In just a few days time, Poland will see its capital markets promoted to Developed Market status from Advanced Emerging by FTSE Russell, a leading index provider that is part of the London Stock Exchange Group (LSEG). The move marks the first time in around 10 years – since Israel – that a country has been upgrade in the same fashion.
While news of the upgrade had signalled to the market a long time in advance by the FTSE Russell – from September last year to allow industry participants to get ready it – the big question is what impact will the change have on Poland’s equity and bond markets.
Some view it certainly a positive development, and let’s face it which country would not want to be promoted to the big boys league that includes the likes of France, Germany, Spain, Switzerland, the U.K and the U.S. among 23 other countries in the Developed FTSE country classification (as of March 2018).
Others have expressed certain doubts and reservations over how positive it will actually turn out to be. But whatever the case, Poland will shift from the ‘Advanced Emerging’ classification, which at the time of writing included 11 countries – from Brazil to the Czech Republic and Mexico to South Africa and Turkey.
Speaking at the London Stock Exchange in The City of London earlier this summer, Arkady Rzegocki, the Polish ambassador to the U.K., pointed out that: “According to World Bank analysts the Polish economy has now entered the 26th year of uninterrupted growth – the longest in Europe’s recent history. This speed of economic expansion outpaces even Japan or South Korea.”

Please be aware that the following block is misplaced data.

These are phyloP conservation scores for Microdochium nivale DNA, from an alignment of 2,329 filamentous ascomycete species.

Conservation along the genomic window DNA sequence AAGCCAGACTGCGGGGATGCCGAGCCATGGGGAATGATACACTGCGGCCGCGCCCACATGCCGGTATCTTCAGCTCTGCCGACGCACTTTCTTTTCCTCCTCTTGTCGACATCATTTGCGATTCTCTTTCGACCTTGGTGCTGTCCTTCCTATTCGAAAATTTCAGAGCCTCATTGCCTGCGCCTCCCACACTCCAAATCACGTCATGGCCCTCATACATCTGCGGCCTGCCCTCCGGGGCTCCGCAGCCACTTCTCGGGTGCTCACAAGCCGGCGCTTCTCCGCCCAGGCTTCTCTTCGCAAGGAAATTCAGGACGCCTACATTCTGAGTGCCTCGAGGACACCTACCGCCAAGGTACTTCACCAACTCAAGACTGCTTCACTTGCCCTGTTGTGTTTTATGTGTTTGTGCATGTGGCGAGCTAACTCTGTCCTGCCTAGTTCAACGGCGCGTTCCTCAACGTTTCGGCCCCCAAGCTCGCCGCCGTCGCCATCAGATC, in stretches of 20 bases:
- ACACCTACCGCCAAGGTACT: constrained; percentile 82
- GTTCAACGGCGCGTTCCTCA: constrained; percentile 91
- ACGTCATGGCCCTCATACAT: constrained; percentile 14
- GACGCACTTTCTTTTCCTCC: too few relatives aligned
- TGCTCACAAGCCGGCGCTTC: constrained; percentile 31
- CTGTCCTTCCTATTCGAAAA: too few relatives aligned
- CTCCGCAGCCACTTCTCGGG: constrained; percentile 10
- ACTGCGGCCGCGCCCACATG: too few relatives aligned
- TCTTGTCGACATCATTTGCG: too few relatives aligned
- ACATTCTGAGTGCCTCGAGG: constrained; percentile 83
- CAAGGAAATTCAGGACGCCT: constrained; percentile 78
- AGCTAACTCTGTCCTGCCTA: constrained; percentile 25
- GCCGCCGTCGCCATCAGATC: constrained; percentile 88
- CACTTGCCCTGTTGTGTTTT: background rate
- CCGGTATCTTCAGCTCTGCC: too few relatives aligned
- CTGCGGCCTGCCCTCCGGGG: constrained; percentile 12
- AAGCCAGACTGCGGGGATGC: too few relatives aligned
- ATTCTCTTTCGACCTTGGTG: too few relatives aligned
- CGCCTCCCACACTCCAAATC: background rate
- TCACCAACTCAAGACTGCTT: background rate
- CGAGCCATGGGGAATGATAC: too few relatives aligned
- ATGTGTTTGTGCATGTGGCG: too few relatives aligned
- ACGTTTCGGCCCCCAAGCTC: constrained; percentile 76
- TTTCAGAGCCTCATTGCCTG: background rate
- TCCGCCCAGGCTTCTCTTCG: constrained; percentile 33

Rzegocki, a former assistant professor at the Jagiellonian University in Krakow, describing Poland as a “unique success story” added: “We never had an economic crisis. Nor a banking crisis requiring bailouts – thanks to the strong banking supervision. Poland is the only economy where privatization did not produce oligarchs. Today, with the annual GDP growth rate at 4.6%, unemployment at 6%, low public debt at 54% and low inflation at 1.6%, we enjoy high quality of human capital, ever better infrastructure and stable macroeconomic, fiscal, and monetary policies.”
Journey To Developed Market Status
Looking back over the past decade and a half, it has been an interesting journey for Poland. When the FTSE Country classification was launched in 2004 the country was ‘Second Emerging’. Today, countries in this grouping include Chile, China, Egypt, Indonesia, Pakistan, Russia and the UAE.
By September 2006, Poland was added to the index providers ‘Watch List’ for possible reclassification from Secondary Emerging to Advanced Emerging market status (effective from September 2008).
Subsequently in September 2011, it was added to the Watch List for possible promotion from Advanced Emerging to Developed market status. Then last September, FTSE Russell confirmed the nation’s reclassification to Developed market status (effective this month).
Country Comparison: CEE Region & Russia
FTSE Index No. Inv. Mkt.
Classification Of Securities Cap ($m)
Austria Developed 28 61,694